Judi Lynn always delivers a good story and I hope you’ll check out her Muddy Series if you haven’t already.

I expected more of Paul Pen’s book. I think of three stars as an average read. Nothing spectacular, but nothing dreadful either. This book was well written, but there were flaws I found hard to overlook. My biggest issue—when the gloss of the mystery was stripped away, I didn’t care for the story. That’s personal taste, and it happens to all of us. I’m sure others will love the book.

How do you feel when a favorite author disappoints you? I will certainly read Paul Pen again. Will you stick with an author after they deliver a story you didn’t care for?

Let’s chat about it.

Book Review: Finding Hunter by @MarciaMeara #bookreviewtuesday

Hello and welcome to another Book Review Tuesday. If you enjoy character-driven fiction layered with family drama, angst, and romance, boy do I have a book for you! My review follows, but you can click the Amazon link to read the blurb and learn more about this fabulous story.

Book cover for Finding Hunter by Marcia Meara shows open journal with pen, cup of tea in backgroudFinding Hunter
by Marcia Meara

Hunter Painter is the youngest of three brothers. Forrest and Jackson have always been more outgoing, a little rough-and-tumble, and clever with the ladies. By contrast, Hunter is reserved, a bit on shy side, a gentle soul whose feelings run deep. He has been in love with Willow Greene since high school, but far too inhibited to approach her. Years later, when a friend gives him a nudge and he finally does, he discovers Willow has harbored the same feelings for him just as long.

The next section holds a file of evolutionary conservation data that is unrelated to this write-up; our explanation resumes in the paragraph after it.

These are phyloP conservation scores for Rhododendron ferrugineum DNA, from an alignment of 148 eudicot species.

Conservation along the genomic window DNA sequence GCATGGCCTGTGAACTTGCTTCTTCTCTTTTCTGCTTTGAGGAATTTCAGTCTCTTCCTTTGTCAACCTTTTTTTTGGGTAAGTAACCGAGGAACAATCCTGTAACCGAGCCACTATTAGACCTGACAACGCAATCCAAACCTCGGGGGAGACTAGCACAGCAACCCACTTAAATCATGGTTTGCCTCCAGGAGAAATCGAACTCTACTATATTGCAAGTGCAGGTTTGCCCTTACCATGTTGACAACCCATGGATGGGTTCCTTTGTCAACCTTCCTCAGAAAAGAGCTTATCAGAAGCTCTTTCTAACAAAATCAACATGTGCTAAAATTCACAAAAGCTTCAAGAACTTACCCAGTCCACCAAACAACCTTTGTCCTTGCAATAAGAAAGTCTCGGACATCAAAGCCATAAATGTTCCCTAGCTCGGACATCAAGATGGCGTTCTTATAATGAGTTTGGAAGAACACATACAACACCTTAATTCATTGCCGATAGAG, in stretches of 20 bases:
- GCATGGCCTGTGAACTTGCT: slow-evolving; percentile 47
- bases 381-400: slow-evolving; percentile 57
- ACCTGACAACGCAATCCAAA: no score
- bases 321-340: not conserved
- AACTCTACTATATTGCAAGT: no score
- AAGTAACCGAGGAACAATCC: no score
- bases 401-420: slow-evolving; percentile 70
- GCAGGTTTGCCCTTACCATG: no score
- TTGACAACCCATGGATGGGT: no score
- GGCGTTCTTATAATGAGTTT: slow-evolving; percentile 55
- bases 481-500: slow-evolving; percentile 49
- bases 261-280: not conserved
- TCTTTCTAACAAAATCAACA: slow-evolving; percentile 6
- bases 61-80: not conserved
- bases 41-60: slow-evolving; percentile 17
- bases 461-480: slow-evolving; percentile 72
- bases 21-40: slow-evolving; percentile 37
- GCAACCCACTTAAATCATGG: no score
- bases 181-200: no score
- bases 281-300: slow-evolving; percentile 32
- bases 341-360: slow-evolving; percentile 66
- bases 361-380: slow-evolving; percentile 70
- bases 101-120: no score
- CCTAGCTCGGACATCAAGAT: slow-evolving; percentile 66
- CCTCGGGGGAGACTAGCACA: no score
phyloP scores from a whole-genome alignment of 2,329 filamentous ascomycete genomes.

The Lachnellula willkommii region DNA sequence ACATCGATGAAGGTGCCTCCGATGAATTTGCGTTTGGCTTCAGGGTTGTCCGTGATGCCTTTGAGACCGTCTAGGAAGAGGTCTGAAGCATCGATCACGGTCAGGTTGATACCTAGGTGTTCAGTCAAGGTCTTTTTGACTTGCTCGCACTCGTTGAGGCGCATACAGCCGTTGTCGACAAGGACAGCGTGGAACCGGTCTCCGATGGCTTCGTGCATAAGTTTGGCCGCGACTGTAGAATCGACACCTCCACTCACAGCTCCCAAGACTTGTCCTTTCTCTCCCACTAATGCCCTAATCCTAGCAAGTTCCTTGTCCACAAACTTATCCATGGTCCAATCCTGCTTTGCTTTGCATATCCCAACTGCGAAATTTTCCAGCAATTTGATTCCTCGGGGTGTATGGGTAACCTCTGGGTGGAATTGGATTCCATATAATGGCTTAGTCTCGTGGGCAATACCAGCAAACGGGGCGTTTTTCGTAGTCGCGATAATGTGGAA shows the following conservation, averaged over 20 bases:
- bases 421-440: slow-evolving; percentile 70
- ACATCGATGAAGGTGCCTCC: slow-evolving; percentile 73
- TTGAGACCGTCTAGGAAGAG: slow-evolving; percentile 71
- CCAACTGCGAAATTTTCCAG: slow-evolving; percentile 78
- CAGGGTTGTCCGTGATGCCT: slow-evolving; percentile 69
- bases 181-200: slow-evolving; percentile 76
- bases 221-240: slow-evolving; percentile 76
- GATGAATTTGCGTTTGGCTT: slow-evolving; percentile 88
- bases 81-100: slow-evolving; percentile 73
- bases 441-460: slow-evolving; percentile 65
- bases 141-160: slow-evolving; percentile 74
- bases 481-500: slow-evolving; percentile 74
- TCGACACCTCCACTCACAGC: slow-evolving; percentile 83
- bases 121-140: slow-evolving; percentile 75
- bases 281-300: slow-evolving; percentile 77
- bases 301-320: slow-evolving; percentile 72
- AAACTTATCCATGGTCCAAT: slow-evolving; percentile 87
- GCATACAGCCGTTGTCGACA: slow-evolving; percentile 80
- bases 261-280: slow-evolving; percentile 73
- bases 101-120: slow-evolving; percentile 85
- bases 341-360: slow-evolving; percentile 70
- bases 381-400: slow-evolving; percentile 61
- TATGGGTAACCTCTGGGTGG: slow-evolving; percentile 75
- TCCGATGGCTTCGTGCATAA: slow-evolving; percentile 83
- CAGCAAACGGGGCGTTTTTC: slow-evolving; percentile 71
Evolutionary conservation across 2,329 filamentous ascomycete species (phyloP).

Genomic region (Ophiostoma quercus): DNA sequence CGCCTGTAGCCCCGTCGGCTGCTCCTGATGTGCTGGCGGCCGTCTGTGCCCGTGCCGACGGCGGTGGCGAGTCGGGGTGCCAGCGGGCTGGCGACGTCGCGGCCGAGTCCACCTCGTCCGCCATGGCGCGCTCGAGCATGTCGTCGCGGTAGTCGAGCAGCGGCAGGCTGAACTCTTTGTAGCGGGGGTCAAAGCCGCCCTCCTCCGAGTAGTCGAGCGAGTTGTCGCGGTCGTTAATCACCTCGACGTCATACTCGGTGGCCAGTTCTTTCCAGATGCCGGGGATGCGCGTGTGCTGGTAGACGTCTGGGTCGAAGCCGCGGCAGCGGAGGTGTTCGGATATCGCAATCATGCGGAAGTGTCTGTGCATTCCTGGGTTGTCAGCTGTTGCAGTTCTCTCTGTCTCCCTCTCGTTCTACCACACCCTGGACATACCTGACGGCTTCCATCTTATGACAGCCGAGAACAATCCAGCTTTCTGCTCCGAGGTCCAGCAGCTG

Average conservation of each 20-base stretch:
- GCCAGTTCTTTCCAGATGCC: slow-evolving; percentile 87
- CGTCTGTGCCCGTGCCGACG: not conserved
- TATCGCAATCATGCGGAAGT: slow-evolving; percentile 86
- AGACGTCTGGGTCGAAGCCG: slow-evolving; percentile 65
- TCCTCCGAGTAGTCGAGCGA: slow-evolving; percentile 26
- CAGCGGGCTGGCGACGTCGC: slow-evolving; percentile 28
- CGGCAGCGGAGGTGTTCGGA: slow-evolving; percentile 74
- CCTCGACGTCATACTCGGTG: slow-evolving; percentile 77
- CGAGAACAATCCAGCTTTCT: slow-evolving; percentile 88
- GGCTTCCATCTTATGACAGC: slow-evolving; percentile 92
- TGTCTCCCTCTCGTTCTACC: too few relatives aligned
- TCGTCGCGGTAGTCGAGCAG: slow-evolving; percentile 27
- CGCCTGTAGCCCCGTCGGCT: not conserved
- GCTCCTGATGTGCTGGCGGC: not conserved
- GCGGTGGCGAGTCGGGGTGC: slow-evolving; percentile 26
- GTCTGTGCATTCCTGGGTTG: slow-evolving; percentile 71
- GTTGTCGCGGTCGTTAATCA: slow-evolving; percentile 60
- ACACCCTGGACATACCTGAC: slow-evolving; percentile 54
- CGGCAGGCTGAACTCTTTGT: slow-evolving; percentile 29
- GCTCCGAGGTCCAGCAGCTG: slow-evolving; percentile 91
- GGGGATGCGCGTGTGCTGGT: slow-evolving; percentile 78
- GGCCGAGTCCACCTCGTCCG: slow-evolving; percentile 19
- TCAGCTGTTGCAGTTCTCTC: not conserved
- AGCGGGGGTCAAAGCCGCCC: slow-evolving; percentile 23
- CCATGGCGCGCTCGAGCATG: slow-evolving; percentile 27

The bliss of discovery is short-lived, however, when their love is put to the test all too soon. Hunter’s mother suffers from dementia, potentially underscored by mental illness. Although Hunter recognizes the downward spiral and the increasing severity of her actions, both his father and his brothers turn a blind eye. When tragedy strikes, Hunter’s world shatters and he is left trying to balance a toxic mix of darkness, brokenness, and suffocating guilt. It doesn’t help both his brothers initially turn on him, too encumbered to admit their own shortcomings.

What follows is a tale of anguish, love, and redemption. Unable to cope, Hunter tries to shut out the world, but he is unable to break the ties that bind him to Willow. Even when they are separated, their hearts are constantly entwined. Willow’s strength is steel, the solace Hunter needs when he returns to her—even if only to say goodbye. Hunter’s healing—which encompasses the second half of the novel—doesn’t happen overnight. It’s a testament to the author’s ability to tug heartstrings that she parcels it out in a manner that leaves a lump in the throat.

Meara tackles heavy duty issues—dementia, mental illness, PTSD, family relations, recovery. But she balances the weightier moments with character growth, plenty of realism, and heart. One thing you can always count on in a Marcia Meara novel is heart. Hallmark could take lessons.

As always, the characters are outstanding, and Hunter and Willow will remain with me for a long time to come. In addition, I was thoroughly smitten by Forrest Painter’s story arc. Reading Finding Hunter is like taking a journey. As someone who loves character-driven fiction, it’s a journey I highly recommend others take. 5 glowing stars!

Amazon Link
Genre: Psychological Fiction > Romantic Suspense

And, in an odd twist of fate—or maybe just a snazzy coincidence—I’m over at Marcia’s place today sharing a review of my romantic mystery, Eclipse Lake. If you get a moment, I’d love to have you visit me there. Of course, I’m also curious to hear your thoughts about Finding Hunter, and I’m sure Marcia is, too!  🙂